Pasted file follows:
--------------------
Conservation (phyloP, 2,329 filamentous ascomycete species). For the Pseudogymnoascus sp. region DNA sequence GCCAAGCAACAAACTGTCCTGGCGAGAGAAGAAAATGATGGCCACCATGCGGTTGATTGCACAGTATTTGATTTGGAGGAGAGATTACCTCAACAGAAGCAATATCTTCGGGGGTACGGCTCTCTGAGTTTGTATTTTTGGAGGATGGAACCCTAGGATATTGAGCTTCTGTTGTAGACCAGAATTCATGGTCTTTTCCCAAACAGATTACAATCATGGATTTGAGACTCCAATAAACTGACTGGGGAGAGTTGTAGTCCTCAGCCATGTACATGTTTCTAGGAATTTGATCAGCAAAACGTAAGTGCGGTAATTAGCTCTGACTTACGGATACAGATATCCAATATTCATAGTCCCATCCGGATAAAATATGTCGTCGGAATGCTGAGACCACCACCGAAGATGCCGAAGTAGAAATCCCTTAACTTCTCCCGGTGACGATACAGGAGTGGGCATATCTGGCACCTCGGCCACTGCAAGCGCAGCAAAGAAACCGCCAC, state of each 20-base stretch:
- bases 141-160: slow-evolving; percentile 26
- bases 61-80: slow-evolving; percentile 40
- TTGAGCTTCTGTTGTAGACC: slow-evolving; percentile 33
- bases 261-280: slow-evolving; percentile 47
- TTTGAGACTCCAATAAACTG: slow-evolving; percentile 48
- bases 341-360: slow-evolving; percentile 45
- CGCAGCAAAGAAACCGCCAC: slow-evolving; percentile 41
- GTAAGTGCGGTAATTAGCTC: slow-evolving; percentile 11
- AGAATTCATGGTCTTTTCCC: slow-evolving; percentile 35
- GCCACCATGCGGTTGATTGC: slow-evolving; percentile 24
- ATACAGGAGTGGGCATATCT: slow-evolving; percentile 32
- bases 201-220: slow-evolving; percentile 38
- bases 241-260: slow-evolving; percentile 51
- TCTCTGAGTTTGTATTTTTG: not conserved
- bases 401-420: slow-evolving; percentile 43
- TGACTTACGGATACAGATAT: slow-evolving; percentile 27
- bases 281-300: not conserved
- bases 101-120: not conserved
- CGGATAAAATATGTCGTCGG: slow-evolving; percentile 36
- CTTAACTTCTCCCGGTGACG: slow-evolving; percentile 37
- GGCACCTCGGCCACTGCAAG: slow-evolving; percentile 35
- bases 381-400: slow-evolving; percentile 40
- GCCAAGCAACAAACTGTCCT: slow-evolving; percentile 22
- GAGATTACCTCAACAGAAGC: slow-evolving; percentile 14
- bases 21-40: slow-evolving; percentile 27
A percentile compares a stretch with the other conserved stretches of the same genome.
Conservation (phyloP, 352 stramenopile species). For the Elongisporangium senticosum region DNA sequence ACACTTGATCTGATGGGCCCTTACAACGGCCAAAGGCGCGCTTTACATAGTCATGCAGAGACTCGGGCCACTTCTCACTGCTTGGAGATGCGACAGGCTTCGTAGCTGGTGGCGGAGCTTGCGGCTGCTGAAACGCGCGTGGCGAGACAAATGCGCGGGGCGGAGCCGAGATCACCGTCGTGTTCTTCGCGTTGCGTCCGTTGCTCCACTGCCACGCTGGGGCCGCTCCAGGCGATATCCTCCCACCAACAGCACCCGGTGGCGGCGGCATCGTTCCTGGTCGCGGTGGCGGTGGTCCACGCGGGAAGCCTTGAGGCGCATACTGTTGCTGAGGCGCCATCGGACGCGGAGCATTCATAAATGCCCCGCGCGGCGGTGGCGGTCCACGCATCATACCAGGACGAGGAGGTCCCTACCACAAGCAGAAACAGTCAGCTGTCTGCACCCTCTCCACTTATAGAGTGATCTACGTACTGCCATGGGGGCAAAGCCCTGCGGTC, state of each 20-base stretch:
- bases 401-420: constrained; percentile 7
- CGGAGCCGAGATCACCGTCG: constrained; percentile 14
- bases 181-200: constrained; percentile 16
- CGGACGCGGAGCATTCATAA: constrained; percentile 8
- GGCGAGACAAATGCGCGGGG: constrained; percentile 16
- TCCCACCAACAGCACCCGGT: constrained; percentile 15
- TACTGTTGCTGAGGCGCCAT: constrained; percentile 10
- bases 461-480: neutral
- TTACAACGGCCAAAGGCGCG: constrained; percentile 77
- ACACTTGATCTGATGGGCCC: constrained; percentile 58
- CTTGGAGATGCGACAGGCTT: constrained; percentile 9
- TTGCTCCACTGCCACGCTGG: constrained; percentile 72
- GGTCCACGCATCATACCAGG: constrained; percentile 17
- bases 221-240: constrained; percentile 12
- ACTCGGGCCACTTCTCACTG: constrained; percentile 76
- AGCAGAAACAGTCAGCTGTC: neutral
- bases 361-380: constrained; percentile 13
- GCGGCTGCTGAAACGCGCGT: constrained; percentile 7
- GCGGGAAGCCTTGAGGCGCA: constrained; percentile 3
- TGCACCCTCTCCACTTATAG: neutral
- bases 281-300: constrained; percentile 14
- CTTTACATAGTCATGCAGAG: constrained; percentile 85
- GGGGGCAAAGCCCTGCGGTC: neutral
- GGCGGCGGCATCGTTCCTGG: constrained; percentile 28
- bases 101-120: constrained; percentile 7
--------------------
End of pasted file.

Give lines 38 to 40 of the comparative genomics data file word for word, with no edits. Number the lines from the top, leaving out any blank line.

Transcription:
- ACACTTGATCTGATGGGCCC: constrained; percentile 58
- CTTGGAGATGCGACAGGCTT: constrained; percentile 9
- TTGCTCCACTGCCACGCTGG: constrained; percentile 72